The Hill: Medicare Fades As 'Majority-Maker' Issue For House Dems
Attacking Paul Ryan's Medicare plan -; once seen as the most potent weapon in House Democrats' campaign arsenal -; is turning out to be a dud. Democratic leaders have hit Medicare harder than any other issue for more than a year, even calling Ryan's plan a "majority-maker." But with Election Day just around the corner, Democrats are looking at pickups in the single digits -; far short of the 25 seats they would need to retake the House. Medicare simply hasn't become the powerful tool that Democrats -; and even many Republicans -; expected. ... Rather than debating Ryan's budget in specific detail, Republicans launched a Medicare attack of their own, accusing Democrats of "robbing" $716 billion from Medicare to pay for President Obama's healthcare law (Baker, 11/3).
Bloomberg: House Democrats Not Getting Medicare Traction They Sought
New York Democrat Kathy Hochul won her U.S. House seat in 2011 by attacking a Republican plan to partially privatize Medicare. This year she is emphasizing trade, jobs and the economy in her re-election campaign. For Hochul and fellow House Democrats such as Mark Critz of Pennsylvania, the Republican plan to offer private insurance for future Medicare recipients isn't providing the same political mileage that helped Hochul win in a special election. The Hochul and Critz races are rated "tossup" by the nonpartisan Cook Political Report (Rowley, 11/2).
The Associated Press: GOP Likely To Hold House After $1B Campaign
You can do a lot with a billion dollars -; but still not change much. This Election Day, it's likely to produce another Republican-led House that's little different from the existing version. ... In districts from one ocean to the other, Democrats have accused Republicans of trying to gut Medicare, the popular health insurance program for the elderly, and slice domestic programs like education while seeking tax cuts for the rich. They've also accused them of attacking women's rights with measures to curb abortion and cut funds for Planned Parenthood. ... The GOP has lambasted Democrats for supporting President Barack Obama's health care overhaul and other big spending programs like Obama's economic stimulus package. Democrats also are accused of cutting Medicare themselves and boosting taxes on the middle class (Fram, 11/3).
Chicago Tribune: GOP Congressmen In Heated Suburban Races Forced To Defend Votes On Ryan Budget Plan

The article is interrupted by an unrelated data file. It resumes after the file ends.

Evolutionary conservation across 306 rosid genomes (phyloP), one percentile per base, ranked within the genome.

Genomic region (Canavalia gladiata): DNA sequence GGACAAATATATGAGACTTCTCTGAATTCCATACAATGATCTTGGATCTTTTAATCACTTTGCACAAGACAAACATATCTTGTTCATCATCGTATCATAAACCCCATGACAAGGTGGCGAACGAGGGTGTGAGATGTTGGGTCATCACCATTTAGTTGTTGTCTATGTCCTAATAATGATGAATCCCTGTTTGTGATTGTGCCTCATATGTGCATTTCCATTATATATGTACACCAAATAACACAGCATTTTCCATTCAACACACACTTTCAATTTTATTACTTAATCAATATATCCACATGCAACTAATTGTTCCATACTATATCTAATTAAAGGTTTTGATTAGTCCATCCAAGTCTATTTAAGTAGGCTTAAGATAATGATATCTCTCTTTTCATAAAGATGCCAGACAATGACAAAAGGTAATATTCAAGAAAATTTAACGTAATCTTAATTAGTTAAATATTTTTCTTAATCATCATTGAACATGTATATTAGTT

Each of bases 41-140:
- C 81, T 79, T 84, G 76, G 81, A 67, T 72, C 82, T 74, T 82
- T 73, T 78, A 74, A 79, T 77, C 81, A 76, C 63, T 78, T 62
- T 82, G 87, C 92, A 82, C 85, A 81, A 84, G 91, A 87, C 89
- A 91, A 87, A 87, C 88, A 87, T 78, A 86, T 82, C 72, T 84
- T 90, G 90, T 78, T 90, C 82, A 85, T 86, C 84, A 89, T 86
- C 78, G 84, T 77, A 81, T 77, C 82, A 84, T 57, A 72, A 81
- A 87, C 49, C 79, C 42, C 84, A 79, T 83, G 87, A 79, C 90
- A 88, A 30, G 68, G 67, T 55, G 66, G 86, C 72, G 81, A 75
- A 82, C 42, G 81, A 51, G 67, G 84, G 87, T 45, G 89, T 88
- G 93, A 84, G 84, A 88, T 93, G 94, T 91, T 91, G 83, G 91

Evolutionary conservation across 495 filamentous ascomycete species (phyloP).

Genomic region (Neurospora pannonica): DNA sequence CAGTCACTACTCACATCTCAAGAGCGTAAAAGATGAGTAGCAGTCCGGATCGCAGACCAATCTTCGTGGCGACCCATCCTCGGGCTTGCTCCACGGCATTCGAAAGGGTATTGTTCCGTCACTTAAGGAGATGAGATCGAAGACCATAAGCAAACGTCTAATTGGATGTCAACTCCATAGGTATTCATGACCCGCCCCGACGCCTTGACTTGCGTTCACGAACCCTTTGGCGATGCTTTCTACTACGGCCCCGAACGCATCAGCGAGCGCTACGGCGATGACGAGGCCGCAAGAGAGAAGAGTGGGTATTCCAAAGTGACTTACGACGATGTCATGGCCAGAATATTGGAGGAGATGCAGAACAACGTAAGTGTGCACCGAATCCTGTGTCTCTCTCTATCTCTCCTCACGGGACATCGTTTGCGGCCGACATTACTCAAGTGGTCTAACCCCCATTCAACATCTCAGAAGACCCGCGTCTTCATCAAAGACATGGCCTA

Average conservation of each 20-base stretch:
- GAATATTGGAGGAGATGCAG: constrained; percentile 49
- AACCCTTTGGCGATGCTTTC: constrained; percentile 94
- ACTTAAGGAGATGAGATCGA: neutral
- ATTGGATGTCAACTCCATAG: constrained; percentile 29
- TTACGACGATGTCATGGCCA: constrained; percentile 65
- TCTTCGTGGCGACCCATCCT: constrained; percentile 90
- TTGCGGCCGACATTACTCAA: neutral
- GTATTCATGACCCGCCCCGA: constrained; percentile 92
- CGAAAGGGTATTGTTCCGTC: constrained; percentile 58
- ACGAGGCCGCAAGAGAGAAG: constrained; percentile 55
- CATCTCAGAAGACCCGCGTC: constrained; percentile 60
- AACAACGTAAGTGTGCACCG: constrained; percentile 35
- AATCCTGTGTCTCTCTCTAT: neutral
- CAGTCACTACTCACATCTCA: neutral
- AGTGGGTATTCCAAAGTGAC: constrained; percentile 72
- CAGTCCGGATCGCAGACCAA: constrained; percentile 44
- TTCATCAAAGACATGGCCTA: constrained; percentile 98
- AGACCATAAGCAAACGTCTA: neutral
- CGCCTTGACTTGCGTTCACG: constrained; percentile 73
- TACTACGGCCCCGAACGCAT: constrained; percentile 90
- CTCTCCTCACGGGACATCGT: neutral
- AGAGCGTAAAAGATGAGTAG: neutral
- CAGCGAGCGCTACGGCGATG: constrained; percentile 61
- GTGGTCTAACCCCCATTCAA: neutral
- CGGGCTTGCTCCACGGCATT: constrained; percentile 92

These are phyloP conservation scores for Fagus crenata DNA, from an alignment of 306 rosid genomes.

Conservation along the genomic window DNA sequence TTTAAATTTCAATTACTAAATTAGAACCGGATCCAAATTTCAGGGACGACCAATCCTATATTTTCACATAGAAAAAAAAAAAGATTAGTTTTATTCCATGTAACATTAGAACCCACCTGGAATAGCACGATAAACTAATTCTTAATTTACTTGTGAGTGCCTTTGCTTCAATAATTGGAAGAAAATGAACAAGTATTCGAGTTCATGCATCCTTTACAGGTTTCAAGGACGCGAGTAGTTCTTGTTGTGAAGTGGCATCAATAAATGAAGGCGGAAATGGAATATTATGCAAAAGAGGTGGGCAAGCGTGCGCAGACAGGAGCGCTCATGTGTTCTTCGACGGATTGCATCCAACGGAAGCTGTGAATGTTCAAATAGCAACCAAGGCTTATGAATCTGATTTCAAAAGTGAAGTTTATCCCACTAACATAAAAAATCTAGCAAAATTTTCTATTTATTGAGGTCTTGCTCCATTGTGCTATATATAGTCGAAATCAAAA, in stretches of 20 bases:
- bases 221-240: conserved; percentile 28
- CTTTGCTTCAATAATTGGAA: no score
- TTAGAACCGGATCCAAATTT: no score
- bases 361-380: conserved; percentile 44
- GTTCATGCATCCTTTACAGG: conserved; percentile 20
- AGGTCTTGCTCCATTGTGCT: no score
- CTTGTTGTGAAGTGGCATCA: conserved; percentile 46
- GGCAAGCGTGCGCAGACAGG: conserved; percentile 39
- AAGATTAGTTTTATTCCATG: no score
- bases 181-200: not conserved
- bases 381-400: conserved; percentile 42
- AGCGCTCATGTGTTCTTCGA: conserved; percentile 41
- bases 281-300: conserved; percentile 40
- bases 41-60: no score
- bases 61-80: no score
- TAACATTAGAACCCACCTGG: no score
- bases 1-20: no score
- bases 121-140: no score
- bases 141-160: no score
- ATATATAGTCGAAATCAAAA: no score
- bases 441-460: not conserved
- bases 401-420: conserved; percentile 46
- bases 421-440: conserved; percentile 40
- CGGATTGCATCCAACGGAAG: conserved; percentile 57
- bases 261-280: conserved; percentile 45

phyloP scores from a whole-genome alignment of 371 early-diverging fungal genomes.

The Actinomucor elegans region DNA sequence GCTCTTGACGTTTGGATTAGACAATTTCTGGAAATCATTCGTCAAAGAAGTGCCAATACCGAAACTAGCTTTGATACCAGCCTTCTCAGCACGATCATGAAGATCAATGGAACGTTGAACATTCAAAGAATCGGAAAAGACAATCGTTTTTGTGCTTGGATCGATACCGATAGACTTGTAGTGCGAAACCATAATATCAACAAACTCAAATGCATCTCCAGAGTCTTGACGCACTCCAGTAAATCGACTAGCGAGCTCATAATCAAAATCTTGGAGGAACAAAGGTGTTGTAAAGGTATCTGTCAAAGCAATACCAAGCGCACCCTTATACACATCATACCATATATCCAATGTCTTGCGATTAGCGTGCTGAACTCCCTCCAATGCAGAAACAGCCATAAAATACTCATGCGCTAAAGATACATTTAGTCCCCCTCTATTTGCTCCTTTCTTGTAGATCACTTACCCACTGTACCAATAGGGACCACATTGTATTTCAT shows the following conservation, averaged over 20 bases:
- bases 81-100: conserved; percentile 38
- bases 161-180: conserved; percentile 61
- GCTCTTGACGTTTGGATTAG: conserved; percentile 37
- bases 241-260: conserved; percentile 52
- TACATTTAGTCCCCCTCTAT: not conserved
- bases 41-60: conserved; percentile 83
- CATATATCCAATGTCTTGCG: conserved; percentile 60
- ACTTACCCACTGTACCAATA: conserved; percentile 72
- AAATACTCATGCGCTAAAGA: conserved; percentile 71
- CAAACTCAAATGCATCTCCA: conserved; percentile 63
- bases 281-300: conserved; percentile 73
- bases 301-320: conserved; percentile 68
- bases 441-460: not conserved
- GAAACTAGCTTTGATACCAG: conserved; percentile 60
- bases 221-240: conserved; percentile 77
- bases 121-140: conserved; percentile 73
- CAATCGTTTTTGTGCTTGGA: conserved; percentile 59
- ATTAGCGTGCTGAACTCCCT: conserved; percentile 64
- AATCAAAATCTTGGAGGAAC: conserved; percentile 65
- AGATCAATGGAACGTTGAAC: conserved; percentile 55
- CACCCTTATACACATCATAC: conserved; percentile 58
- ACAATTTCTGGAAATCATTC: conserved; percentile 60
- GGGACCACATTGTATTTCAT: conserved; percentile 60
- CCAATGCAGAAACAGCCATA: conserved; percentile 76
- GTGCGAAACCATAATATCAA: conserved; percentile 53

While the GOP focuses on Obama's record in a presidential election year, Republican incumbents in three closely contested suburban congressional races have found themselves having to defend their own voting records -; in particular the budget plan offered by their vice presidential nominee, Rep. Paul Ryan. ... Democrats contend Republicans are trying to end the "guarantee" of Medicare and replace it with a voucher system. Republicans argue that Medicare will go broke in 2024 without changes. The GOP also says those who are 55 will have the current system, while those age 54 and younger can choose between traditional Medicare or a taxpayer subsidy to buy their own health care. But the nuance, particularly in the highly partisan-charged atmosphere of a campaign, can get lost in semantics (Pearson, 11/3).
Meanwhile, in the presidential campaign, a new poll finds Republicans are doing well among older voters with their arguments about Medicare.
Reuters: Older Voters Prefer Romney On Healthcare, Medicare: Reuters/Ipsos poll
As early voting proceeds across the country ahead of Tuesday's presidential election, voters over 50 continue to be more likely than most to prefer Republican challenger Mitt Romney to President Barack Obama and to favor Romney's position on two issues that directly affect the elderly: healthcare and Medicare. While Friday's Reuters/Ipsos national tracking poll saw the candidates at an effective dead heat among all likely voters, older likely voters preferred Romney 51 percent to 43 percent during the week ending November 4 (Debenedetti, 11/2).
This article was reprinted from kaiserhealthnews.org with permission from the Henry J. Kaiser Family Foundation. Kaiser Health News, an editorially independent news service, is a program of the Kaiser Family Foundation, a nonpartisan health care policy research organization unaffiliated with Kaiser Permanente.